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Friday, July 27, 2012

The Berry Amendment: Requiring Defense Procurement to Come from Domestic Sources

Valerie Bailey Grasso
Specialist in Defense Acquisition

This report examines the original intent and purpose of the Berry Amendment and legislative proposals to amend the application of domestic source restrictions, as well as potential options for Congress. In order to protect the U.S. industrial base during periods of adversity and war, Congress passed domestic source restrictions as part of the 1941 Fifth Supplemental Department of Defense (DOD) Appropriations Act. These provisions later became known as the Berry Amendment. The Berry Amendment [Title 10 United States Code (U.S.C.) Section 2533a, Requirement to Buy Certain Articles from American Sources; Exceptions] contains a number of domestic source restrictions that prohibit DOD from acquiring food, clothing (including military uniforms), fabrics (including ballistic fibers), stainless steel, and hand or measuring tools that are not grown or produced in the United States. The Berry Amendment applies to DOD purchases only.

There are new proposals affecting the Berry Amendment, including H.R. 2955, the “American Shoes for American Servicemembers Act,” and H.R. 679, the Berry Amendment Extension Act. Provisions were enacted in the Ike Skelton National Defense Authorization Act for FY2011 (P.L. 111-383), to prohibit DOD from specifying the use of fire-resistant, rayon fiber in certain solicitations, and to provide DOD with a non-availability exception for the procurement of domestic hand or measuring tools.

P.L. 111-383 also required the Comptroller General to report to the House and Senate Armed Services Committees on assessing the supply chain for the procurement of fire-resistant and fireretardant fibers and materials for the production of military uniforms. GAO released its report to Congress in June 2011, and stated that an Austrian company was the sole source for fire-resistant rayon fiber for the manufacture of fire-resistant uniforms for military personnel. GAO concluded that DOD had taken steps to identify and test alternative fire-resistant, fabric blends to meet current demands, but found debate over whether the flame resistant characteristics of fireresistant rayon were superior to other alternatives. GAO did not provide a recommendation.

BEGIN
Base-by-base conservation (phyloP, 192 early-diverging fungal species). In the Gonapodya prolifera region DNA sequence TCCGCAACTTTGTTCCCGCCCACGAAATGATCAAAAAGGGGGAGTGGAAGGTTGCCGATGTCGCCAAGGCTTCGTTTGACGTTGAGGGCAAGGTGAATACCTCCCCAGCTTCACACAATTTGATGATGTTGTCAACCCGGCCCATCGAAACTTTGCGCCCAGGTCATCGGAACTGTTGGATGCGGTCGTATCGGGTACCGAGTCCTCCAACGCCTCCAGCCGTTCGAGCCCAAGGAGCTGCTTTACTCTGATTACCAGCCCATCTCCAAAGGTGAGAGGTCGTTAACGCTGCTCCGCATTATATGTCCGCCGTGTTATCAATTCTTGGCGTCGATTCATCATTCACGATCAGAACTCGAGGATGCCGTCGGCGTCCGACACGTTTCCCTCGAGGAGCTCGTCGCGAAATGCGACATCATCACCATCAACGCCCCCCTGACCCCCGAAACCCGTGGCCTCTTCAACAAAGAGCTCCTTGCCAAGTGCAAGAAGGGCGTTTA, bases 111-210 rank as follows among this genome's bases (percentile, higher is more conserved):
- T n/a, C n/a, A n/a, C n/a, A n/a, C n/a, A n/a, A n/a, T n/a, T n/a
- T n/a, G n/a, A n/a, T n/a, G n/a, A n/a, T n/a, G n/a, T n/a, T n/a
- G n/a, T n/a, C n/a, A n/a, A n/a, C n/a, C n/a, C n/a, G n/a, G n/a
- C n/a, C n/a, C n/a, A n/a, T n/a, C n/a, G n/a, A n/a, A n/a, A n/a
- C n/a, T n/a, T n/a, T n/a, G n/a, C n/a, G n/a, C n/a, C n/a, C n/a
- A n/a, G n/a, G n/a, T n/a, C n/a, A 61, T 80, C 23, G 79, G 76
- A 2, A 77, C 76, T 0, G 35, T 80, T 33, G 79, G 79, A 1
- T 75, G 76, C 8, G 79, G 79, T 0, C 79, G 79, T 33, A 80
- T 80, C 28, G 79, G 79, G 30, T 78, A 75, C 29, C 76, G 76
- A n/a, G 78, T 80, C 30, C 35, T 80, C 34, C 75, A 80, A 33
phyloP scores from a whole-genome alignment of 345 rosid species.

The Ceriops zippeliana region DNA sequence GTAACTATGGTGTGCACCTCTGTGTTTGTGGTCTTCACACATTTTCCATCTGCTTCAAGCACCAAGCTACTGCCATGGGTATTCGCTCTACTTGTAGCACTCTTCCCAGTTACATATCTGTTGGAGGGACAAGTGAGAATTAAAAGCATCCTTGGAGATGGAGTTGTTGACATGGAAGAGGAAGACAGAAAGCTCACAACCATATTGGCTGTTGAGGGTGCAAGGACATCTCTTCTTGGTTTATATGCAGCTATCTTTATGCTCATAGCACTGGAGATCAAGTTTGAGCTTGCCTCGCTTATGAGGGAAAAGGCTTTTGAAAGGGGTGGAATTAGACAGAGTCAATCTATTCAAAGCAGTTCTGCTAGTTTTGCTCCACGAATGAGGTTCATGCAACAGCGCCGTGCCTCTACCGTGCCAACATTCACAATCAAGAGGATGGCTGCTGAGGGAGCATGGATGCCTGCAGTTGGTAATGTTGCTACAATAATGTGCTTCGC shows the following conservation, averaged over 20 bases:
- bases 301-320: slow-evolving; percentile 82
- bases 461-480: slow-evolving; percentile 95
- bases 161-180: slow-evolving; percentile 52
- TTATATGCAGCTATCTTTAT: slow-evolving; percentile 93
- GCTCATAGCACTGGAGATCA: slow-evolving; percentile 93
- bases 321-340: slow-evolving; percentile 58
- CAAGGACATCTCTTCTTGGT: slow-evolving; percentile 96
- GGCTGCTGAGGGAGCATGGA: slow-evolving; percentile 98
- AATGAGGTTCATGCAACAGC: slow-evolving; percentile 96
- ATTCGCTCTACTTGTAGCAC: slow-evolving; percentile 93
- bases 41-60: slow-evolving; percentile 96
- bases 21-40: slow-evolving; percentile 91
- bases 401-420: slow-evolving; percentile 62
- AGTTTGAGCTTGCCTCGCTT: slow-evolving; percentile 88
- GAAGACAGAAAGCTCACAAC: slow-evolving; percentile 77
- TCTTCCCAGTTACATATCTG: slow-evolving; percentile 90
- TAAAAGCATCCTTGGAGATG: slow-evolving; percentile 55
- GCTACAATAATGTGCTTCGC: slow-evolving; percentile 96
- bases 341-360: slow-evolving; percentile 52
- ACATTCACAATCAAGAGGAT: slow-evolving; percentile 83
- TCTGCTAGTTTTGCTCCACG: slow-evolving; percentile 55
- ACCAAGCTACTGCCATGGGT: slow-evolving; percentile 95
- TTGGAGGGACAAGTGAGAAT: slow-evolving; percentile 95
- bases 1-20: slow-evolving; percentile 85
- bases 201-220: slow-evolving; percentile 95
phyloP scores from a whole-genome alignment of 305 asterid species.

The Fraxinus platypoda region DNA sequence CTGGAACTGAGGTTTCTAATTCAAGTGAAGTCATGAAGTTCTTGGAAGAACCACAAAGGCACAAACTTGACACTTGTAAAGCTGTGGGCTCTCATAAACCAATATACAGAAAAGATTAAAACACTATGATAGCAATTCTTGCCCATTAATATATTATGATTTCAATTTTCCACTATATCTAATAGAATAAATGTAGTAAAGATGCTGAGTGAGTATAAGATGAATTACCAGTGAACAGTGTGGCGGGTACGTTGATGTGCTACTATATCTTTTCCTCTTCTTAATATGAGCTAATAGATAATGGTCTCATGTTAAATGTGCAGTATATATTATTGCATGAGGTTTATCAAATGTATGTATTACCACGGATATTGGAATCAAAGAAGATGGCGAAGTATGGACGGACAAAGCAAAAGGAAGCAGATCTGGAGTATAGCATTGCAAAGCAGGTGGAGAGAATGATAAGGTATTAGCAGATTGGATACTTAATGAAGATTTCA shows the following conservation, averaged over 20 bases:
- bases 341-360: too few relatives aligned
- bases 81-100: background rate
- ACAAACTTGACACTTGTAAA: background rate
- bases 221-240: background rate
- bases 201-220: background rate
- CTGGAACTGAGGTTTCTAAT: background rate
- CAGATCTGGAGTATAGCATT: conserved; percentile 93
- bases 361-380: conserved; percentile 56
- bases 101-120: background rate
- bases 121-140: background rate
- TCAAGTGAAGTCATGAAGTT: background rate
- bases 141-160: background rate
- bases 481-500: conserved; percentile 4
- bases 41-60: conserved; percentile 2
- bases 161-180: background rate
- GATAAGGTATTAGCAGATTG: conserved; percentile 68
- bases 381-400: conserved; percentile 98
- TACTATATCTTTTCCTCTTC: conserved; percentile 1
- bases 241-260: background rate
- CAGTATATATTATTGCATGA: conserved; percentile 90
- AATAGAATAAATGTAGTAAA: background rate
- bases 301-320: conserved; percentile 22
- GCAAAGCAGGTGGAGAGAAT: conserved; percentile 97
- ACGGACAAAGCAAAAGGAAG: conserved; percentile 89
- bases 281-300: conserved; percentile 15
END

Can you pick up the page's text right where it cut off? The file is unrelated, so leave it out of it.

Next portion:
Some policymakers believe that policies like the Berry Amendment contradict free trade policies, and that the presence and degree of such competition is the most effective tool for promoting efficiencies and improving quality. On the other hand, some other policymakers believe that key domestic sectors (like manufacturing) need the protections afforded by the Berry Amendment. The debate over the Berry Amendment raises several questions, among them: (1) If the United States does not produce a solely domestic item, or if U.S. manufacturers are at maximum production capability, should DOD restrict procurement from foreign sources, and (2) to what extent do U.S. national security interests and industrial base concerns justify waiver of the Berry Amendment?

Date of Report: July 20, 2012
Number of Pages: 21
Order Number: RL31236
Price: $29.95

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